- The Washington Times - Tuesday, February 21, 2012

ANALYSIS/OPINION:

Over the past several years, the federal government has poured millions of tax dollars into digital signs that inform drivers of highway traffic conditions. These multimillion-dollar efforts are styled as “intelligent transportation systems,” which is a fancy term jurisdictions use to claim they’re relieving congestion when, in reality, they just tell you that you’re stuck. Businesses that want to use the same technology to get the local economy moving are often told to take a hike.

On Tuesday, the nonprofit group FairWarning released documents it obtained showing the federal government has been sitting on a study of the safety effects of digital billboards since December 2010. These electronic signs allow advertisers to display their wares without the need to dispatch a team to paste up new material every time the message changes. Multiple companies can advertise throughout the day, at a far lower cost, with digital signs that rotate through the ads. Therein lies the problem.

Anti-capitalist groups have seized on the way one message shifts to another after a delay of around 10 seconds, claiming this is something that would create a massive distraction for drivers. They’ve been anticipating the release of a Federal Highway Administration (FHWA) study that began looking for a link between such signs and accidents since 2007. Even before any results have been published, some local officials have proposed sign-code ordinances that would ban private use of this new technology.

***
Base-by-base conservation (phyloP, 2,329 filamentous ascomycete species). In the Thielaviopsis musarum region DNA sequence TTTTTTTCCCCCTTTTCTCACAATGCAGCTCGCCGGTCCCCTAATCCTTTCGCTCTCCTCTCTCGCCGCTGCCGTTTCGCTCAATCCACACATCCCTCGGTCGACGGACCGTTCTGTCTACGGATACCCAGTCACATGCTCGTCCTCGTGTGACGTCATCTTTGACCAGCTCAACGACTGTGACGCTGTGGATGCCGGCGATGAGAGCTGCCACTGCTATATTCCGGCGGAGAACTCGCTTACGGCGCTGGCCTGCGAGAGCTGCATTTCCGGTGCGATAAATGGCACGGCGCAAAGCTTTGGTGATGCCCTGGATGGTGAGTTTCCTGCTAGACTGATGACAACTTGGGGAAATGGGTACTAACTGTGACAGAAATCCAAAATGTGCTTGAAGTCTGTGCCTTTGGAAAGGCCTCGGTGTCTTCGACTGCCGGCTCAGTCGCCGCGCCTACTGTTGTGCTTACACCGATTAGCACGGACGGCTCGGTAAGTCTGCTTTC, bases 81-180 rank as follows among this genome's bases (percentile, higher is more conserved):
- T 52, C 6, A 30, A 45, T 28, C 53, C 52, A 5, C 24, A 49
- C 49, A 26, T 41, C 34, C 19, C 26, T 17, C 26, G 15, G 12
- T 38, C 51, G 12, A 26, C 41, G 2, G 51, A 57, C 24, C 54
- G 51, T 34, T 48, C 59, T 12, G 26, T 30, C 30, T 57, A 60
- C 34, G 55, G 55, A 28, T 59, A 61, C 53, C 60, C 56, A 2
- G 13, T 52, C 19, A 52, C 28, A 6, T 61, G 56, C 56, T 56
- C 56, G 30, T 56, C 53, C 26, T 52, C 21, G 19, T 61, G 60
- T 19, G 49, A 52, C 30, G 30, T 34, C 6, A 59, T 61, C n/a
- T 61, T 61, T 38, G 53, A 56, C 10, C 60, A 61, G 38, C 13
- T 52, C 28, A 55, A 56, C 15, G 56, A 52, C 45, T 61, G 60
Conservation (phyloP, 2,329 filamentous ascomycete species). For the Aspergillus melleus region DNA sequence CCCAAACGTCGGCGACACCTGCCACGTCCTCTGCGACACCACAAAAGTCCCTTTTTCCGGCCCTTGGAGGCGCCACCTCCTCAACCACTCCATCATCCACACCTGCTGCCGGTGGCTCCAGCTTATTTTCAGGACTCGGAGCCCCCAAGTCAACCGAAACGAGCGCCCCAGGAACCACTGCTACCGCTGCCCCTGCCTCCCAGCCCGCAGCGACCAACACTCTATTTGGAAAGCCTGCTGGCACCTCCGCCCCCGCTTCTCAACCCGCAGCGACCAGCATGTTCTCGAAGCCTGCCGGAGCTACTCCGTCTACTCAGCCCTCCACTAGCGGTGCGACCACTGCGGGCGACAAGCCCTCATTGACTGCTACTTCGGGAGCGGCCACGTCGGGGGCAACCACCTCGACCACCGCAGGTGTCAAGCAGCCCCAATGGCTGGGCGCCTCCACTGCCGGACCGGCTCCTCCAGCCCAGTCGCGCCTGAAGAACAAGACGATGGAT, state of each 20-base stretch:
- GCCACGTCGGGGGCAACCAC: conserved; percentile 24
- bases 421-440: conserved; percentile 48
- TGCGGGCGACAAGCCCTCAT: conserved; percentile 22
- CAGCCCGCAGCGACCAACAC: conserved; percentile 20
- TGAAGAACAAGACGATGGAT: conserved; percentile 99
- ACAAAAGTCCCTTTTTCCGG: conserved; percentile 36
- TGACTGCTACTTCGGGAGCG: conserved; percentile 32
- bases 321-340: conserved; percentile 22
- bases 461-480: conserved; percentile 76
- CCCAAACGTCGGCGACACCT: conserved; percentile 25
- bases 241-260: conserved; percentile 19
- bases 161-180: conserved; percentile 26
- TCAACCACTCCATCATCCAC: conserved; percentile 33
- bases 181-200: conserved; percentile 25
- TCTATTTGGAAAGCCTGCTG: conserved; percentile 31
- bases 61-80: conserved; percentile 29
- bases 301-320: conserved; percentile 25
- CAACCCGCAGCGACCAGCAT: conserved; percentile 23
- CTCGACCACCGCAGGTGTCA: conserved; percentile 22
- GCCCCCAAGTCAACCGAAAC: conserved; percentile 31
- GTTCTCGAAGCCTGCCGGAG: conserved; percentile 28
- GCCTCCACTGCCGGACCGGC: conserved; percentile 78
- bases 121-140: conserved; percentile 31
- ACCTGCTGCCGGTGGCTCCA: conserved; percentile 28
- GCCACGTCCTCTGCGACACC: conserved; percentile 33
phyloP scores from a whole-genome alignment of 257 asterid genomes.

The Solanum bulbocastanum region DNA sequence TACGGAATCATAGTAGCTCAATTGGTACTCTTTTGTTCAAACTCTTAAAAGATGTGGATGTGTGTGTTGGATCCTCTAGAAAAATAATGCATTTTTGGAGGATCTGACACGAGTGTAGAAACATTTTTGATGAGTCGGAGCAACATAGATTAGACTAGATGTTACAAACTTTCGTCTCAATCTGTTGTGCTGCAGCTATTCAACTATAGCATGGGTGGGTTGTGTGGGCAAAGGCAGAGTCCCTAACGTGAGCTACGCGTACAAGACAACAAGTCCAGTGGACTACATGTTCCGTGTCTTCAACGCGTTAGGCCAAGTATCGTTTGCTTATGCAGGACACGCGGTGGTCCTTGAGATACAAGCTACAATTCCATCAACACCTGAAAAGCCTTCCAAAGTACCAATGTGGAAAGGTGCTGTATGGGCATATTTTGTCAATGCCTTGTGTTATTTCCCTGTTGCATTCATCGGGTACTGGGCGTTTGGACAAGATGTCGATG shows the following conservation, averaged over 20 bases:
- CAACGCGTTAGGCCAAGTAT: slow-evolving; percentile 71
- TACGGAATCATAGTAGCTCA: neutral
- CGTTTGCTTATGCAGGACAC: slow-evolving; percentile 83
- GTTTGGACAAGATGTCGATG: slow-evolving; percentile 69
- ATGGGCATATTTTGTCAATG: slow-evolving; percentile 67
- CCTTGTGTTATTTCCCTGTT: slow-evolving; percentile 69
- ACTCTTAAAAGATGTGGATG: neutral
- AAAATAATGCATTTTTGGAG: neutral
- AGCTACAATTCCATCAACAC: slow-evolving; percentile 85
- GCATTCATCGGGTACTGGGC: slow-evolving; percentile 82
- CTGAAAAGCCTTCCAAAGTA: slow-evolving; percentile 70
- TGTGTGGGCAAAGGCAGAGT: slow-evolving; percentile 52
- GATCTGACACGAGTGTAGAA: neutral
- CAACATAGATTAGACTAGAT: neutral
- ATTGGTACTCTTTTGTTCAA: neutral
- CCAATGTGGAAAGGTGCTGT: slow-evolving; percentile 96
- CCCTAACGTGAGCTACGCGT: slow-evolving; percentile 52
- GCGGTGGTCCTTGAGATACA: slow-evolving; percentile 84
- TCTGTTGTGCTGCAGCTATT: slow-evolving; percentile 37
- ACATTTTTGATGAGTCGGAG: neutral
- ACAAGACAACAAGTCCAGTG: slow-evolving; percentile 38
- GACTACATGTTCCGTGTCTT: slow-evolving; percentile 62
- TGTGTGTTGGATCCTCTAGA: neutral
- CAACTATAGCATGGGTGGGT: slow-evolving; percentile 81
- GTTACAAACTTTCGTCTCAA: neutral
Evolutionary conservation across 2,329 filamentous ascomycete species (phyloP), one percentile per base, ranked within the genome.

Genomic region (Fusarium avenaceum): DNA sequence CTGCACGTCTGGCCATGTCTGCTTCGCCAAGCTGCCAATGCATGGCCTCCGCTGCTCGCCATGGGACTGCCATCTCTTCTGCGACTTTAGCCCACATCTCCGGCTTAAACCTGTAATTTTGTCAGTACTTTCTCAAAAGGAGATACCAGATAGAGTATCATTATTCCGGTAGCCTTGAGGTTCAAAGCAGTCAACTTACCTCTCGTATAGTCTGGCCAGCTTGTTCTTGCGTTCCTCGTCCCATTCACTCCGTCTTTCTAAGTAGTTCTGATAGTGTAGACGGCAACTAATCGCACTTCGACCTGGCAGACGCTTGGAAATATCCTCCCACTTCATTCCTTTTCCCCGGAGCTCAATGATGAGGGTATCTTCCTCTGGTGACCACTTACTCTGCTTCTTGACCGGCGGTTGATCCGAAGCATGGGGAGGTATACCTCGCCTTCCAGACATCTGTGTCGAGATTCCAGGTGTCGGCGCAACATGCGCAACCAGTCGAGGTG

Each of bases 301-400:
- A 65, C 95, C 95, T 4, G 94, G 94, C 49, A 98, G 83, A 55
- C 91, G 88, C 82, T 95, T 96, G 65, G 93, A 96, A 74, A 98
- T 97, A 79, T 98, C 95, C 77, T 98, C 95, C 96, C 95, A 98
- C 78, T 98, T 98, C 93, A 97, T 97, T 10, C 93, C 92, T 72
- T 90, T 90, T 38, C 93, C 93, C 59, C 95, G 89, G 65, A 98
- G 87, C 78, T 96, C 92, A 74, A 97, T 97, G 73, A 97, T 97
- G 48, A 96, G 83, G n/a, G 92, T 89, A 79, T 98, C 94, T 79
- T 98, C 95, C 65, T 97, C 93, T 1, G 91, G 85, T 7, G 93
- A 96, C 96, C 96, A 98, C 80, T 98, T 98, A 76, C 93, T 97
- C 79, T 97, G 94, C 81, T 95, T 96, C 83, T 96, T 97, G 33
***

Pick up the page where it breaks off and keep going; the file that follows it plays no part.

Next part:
The sign industry believes FHWA is sitting on this particular study because it failed to reach the conclusion that was expected. The Outdoor Advertising Association of America gathered crash-test data on its own from the areas surrounding 69 digital billboards, including locations under review by federal bureaucrats. According to the group, the signs didn’t affect safety. Obviously, they have a big stake in the issue and an incentive to find that conclusion. Still, it makes sense. A digital billboard is no more likely to be a danger than a conventional billboard. On occasion, even a classic, painted billboard can momentarily draw eyeballs.

Moreover, if these digital billboards are dangerous simply because the message changes, so too are the government’s own signs that flash rotating messages about traffic conditions. The same technology doesn’t suddenly become safer simply because it’s in the hands of bureaucrats.

FHWA needs to come clean and release this long-overdue study. Hopefully, it will discourage groups that would rather not be reminded that we live in a market economy while they drive. Busybodies like Scenic America consider billboards an ugly blight upon the landscape and want them wiped out at any cost. The reality is that travelers who see these signs will know where a favorite restaurant or tourist spot is located. Commuters will learn of special deals or sales or products.

Bringing in these customers is precisely what drives business, jobs and the economy. Considering the official unemployment rate is 8.3 percent and our economy is stuck in neutral, the Obama administration ought to stop playing games with attractive, commerce-generating billboards.

The Washington Times

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